and then there’s the kind of unpleasant surprise that leaves a bitter taste in your mouth, and just riled up to the point of fury. like the unexpected encounter with the guy who took our 400 baht for a hotel booking which didn’t exist, and after swallowing that bitter pill, we were again confronted with him at the ferry – a shouting match ensued, several choice epithets were uttered… and then we still had to look at his mug all the way to the mainland.

sometimes you get the good, sometimes the bad, and sometimes the ugly. you just gotta learn to roll with the punches baby, because sometimes life gives you a bowl of cherries, and sometimes lemons – it’s all part of the territory. when you invite the unexpected, you open yourself up to the whole spectrum. i’ve never been great at it – but i’m getting better by the day.

sensual samui

Monday, May 22nd, 2006

we’ve spent the past two days on bophut beach, koh samui, trying to get in a little island relaxation before we head north. i was hoping for some quality beach time, as we’re in a little oceanfront bungalow, but the weather hasn’t been entirely co-operating and so far our stay has been somewhat damper than we would’ve liked. still, there is something undeniably magical about turquoise waters, sand between the toes and a salt tang in the air that does the trick every time. i’m fighting a losing battle witht he ants who want to take over the beach hut and the geckoes that follow, but it’s hard to complain when you’re lulled to sleep by the sound of lapping waves just a few metres from your pillow. and really, thee’s nothing in this world that sitting on a porch, drinking a cold beer and listening to some jack johnson can’t cure.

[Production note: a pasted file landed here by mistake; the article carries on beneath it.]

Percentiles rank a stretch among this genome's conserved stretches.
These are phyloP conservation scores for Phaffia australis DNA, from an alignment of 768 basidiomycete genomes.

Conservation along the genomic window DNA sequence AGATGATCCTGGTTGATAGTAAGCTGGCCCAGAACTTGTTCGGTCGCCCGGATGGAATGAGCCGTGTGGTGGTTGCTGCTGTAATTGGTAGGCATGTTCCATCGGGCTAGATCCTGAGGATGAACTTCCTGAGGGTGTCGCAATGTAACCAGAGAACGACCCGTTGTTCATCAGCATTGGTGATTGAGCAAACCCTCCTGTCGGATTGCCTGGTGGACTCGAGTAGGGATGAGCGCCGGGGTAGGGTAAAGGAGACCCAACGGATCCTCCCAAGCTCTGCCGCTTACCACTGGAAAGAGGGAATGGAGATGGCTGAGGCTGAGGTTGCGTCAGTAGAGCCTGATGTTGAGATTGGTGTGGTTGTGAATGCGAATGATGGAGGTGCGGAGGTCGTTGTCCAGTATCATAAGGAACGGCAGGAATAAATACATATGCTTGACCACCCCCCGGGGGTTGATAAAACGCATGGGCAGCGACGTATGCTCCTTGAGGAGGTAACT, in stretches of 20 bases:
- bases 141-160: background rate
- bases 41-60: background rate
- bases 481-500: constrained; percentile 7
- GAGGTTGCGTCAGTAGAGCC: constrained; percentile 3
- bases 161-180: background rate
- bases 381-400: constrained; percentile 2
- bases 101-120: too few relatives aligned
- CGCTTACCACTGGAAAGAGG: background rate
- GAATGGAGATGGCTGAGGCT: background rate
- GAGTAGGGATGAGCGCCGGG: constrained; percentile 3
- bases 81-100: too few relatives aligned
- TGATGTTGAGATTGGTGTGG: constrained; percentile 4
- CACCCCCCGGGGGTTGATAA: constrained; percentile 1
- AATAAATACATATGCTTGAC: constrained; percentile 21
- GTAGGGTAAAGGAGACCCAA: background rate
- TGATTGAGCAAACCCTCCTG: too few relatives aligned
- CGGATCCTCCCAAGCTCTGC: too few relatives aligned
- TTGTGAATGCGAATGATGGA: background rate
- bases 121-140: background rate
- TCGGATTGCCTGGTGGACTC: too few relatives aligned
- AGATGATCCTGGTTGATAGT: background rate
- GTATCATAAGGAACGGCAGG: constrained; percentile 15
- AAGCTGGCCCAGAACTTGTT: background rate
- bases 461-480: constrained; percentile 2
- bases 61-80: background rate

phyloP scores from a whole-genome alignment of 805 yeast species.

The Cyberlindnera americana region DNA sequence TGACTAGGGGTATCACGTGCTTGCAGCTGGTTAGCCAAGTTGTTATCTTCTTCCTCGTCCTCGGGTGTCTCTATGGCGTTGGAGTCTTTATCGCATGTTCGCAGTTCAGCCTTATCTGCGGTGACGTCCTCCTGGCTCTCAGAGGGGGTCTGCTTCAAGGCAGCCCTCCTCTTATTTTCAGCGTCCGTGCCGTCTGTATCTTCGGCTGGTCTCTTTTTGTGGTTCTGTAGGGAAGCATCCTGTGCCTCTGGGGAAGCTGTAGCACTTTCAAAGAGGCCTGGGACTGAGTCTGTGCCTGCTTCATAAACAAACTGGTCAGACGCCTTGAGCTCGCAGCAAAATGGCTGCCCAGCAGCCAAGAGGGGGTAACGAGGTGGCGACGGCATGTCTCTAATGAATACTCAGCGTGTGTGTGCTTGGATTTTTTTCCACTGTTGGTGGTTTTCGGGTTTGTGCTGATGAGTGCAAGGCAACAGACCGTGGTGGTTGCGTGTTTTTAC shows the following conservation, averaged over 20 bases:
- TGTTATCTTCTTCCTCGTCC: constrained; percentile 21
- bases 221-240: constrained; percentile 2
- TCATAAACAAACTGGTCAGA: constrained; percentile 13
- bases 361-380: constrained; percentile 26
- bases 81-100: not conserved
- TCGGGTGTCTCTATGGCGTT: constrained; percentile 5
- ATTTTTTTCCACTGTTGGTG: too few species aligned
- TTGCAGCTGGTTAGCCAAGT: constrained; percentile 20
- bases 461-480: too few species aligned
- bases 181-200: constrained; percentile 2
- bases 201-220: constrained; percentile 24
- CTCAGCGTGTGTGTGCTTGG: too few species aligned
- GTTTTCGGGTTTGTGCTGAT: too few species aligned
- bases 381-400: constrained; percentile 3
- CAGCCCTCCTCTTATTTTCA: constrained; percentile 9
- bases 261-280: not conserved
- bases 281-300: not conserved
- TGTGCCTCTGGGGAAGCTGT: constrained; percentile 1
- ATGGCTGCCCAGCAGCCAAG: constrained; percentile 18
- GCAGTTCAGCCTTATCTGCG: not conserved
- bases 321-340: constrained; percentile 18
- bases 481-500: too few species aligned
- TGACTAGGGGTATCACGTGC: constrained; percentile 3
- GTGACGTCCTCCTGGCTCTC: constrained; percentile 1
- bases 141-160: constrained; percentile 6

so even though the bikini hasn’t seen much daylight, we’re having fun exploring – renting a motorbike, touring the waterfalls, stopping off for afternoon pina coladas. i haven’t been on a bike in a few years, and while i know driving one is undeniably fun, i’d forgotten that there is something intensely sexy about being a passenger on the back of one. your thighs wrapped around a guy, your chest to his broad shoulders, arms encircling a lean waist, your lips at his neck. the adrenaline of possible danger combined with the excitement of holding tight to someone you love.

j used to own a fairly big bike back in south africa.

we may be looking to buy when we get back to london…

even moses would have withered

Friday, May 19th, 2006

the past 24 hours have brought us trials of biblical proportions.